Dwight Howard has a problem. As Deadspin noted yesterday, the all-star Houston Rockets center revealed in a recent interview with ESPN’s Jackie MacMullan that he is scared of taking jump shots, because what if he misses them?
Here’s the excerpt Deadspin pulled:
Howard: “I used to shoot 1,000 shots a day. I called Kobe when I was still playing in Orlando and asked him what I should do. He’s the one who told me to do take 1,000 a day. So I’d practice and practice them but then I’d be so afraid to take them in a game because I was so worried I would miss. I hate messing up. I hate failure. I was just talking to (WNBA) star Tina Thompson the other day about it. I told her about my fear of missing and she said, ‘Dwight, you’re gonna miss. Everyone does.’ But I want to be perfect.’’
ESPN: So you don’t take perimeter jumpers because you are afraid you will miss them?
Howard: “I don’t like messing up. I didn’t want to turn on the TV and see people say, ‘Dwight is taking all those outside shots, he’s screwing around, he doesn’t care, he doesn’t want to win.’ So that’s the war I’ll be having in my head. I’m working on it. I have a sports psychologist I used in Houston and I have one in Minnesota. If my spiritual and mental game is right, the physical part will follow.’’
Suffice it to say, this is a problem for an NBA player — particularly these days, when even big, bruising centers like Howard are expected to have jump-shot range out to 15 feet or so, and to take those shots when they’re open.
And it’s an interesting sort of problem, since it differs from the sports-psychology problems we’re used to hearing about. Usually, an athlete has a problem doing a task well: a basketball player can’t hit free throws; a baseball player strikes out too much; a wide receiver keep dropping catchable passes. Howard’s dilemma is different: He’s apparently so caught in his head about shooting jumpers that he doesn’t even want to try.
I was curious how a sports psychologist would handle a case like this, so I reached out to the Association for Applied Sport Psychology, and they put me in touch with two experts: Dr. Eddie O’Connor, a clinical psychologist and public speaker in Grand Rapids, Michigan, and Dr. Charlie Maher, a sport psychologist who has worked with athletes in all four major American sports, and is currently with the Cleveland Indians.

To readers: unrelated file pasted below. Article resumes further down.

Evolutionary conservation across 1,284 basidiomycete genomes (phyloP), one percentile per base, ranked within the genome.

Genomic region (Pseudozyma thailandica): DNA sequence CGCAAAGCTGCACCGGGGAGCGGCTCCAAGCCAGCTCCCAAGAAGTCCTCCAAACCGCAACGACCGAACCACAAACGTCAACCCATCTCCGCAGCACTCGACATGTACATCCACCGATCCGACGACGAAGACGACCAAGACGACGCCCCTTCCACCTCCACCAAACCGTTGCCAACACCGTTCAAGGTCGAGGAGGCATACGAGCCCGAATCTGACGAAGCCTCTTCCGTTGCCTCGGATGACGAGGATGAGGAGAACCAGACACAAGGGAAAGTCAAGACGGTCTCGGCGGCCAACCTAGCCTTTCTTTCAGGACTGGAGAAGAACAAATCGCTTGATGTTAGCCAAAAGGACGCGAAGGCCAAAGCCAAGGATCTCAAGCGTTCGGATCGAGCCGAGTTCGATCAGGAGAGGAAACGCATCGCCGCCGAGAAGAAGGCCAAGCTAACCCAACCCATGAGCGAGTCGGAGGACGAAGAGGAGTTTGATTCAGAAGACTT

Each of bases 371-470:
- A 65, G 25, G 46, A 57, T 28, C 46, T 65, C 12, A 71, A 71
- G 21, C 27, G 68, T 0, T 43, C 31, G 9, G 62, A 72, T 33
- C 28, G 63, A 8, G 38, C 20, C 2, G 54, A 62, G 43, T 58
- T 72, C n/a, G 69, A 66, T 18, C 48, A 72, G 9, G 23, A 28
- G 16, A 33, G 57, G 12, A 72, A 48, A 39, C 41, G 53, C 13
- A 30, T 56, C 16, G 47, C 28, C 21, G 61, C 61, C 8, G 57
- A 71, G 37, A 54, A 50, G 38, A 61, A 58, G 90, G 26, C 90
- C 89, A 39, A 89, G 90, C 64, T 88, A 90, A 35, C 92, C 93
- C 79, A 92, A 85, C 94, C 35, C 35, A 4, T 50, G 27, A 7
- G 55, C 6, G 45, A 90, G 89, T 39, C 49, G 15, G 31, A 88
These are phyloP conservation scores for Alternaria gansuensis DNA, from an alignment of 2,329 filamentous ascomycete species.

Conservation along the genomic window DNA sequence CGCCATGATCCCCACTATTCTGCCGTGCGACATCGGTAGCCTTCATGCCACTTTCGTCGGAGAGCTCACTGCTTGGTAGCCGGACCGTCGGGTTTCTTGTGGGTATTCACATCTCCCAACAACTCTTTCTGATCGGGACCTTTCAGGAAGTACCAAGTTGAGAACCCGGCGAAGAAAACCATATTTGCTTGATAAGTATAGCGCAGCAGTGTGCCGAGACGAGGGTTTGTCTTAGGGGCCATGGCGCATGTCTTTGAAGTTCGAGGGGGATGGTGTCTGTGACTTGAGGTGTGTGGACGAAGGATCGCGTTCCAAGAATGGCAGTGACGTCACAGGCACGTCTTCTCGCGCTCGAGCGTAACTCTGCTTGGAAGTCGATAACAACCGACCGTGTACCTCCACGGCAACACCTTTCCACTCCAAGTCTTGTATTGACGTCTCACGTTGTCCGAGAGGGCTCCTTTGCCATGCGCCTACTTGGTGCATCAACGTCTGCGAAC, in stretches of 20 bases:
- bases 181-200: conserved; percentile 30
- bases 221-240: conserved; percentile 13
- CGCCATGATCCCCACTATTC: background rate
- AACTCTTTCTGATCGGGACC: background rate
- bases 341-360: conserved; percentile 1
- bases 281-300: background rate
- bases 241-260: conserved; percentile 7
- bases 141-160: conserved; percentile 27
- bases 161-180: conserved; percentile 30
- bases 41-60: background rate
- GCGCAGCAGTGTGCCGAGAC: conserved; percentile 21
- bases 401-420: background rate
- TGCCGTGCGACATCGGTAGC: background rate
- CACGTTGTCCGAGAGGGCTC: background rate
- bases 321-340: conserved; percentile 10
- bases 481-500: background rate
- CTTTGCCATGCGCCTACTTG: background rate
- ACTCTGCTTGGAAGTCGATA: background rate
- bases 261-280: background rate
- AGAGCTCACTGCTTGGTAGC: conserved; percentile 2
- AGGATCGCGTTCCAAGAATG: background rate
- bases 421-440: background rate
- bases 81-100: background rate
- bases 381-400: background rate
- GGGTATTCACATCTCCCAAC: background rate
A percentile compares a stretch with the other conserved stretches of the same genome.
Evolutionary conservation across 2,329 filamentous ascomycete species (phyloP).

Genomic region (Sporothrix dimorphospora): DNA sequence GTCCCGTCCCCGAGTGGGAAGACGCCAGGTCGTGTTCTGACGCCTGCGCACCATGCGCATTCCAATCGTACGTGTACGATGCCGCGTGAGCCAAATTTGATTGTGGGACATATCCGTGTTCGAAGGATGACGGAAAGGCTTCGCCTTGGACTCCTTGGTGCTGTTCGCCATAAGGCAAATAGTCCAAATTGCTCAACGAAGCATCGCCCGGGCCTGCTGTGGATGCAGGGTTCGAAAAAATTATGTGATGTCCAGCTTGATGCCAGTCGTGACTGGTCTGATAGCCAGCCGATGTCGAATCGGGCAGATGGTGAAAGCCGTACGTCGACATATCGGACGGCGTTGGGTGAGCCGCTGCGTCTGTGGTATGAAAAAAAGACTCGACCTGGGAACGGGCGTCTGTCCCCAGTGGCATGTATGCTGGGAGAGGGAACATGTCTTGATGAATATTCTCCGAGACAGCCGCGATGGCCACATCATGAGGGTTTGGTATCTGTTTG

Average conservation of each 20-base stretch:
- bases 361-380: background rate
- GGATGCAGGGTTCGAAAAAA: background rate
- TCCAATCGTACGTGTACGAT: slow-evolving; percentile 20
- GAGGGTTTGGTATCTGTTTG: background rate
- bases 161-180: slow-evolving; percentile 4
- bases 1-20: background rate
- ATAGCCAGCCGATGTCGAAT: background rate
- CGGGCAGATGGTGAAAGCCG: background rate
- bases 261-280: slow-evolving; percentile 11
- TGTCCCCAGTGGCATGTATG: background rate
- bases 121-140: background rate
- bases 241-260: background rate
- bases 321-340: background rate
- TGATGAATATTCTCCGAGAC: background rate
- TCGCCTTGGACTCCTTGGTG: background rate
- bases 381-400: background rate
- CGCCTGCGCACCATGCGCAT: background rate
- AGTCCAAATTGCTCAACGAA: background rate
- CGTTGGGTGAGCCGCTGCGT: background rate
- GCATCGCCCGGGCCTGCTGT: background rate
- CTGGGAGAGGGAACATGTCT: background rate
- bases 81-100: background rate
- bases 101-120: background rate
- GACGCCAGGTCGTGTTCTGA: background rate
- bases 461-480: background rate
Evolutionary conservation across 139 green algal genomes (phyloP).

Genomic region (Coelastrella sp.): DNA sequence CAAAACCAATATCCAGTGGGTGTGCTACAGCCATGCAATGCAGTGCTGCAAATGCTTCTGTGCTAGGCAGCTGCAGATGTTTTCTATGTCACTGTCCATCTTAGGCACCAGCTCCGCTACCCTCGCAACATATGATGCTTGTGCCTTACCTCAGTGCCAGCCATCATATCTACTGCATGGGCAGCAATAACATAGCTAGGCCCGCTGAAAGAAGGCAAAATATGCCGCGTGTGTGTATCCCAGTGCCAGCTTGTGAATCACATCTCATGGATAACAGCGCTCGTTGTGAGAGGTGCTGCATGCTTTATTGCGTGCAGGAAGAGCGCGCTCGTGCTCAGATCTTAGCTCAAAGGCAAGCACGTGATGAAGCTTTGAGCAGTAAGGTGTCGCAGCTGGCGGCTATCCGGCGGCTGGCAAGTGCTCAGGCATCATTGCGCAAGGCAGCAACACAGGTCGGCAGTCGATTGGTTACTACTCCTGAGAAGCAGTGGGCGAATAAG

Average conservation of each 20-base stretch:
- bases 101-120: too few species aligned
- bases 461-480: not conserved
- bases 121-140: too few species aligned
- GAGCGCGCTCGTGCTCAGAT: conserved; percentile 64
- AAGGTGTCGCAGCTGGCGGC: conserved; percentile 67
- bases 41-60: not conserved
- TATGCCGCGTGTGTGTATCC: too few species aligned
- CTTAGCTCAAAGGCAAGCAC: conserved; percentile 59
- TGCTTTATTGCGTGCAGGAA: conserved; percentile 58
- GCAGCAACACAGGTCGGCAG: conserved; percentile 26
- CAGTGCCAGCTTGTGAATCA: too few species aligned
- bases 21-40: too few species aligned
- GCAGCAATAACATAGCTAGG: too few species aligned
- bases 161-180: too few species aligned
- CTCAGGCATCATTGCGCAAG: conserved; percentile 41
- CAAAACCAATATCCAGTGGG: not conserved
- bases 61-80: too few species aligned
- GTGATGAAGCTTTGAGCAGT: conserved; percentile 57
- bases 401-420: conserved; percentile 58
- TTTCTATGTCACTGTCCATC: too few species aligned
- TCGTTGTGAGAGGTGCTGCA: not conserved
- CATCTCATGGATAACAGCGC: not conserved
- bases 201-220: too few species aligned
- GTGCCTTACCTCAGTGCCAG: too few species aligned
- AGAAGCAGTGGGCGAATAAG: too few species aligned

Both O’Connor and Maher said that the first step would be developing a rapport with Howard by explaining that they understand where his fear is coming from. “I would start by taking his side and agree with his perfectionism,” said O’Connor. “Mistakes aren’t okay. Missed shots cost the team opportunities to score points. He gets paid to make baskets and win games, so telling him (or any other athlete) that mistakes are okay isn’t really telling the whole truth. They aren’t going to believe it. The fact that ‘everyone misses’ isn’t going to help.” O’Connor explained that this would be his opening message to Howard partly because “You don’t want to start off arguing their feelings or challenging their perspective. But most of all I say it because it is absolutely true.” Professional athletes are expected to perform at a high level, in other words.
“Next, in a collaborative manner, often with the coach, the athlete is taught and guided to use his or her thoughts, emotions, and actions in the following way,” said Maher, laying out his recommended system:
* M — Maintain consistent contact with the present the moment and on the process of executing the task to which they are overly-concerned, including going through mindful practice of the task (no floating to past or future);
* A – Accept the reality that, as they practice and execute the task, they will feel uncomfortable but that they can just accept the discomfort and not buy into it (no self-judging); and,
* C — Commit to the task at hand and the process of playing the game, not on outcomes (no doubting).
There is, of course, a lesson here even for those of us who are not seven-foot-tall pro-basketball players. A lot of people engage in what psychologists call self-handicapping — putting less-than-full effort into something out of a desire to evade the possibility of failure, because if failure does occur it can then be chalked up to that lack of effort: “I wasn’t really trying, anyway.” It takes courage to actually try your hardest to do something you care about, because it can hurt if you don’t get what you want.
That’s why both O’Connor and Maher’s would-be advice to Howard includes elements of mindfulness, of staying in the present moment, and not letting your thoughts spiral out of control. Whether you’re taking a jump shot, writing a novel, or gunning for a promotion at work, all you can really do is try — try, and accept that fear is just part of the package deal of being alive.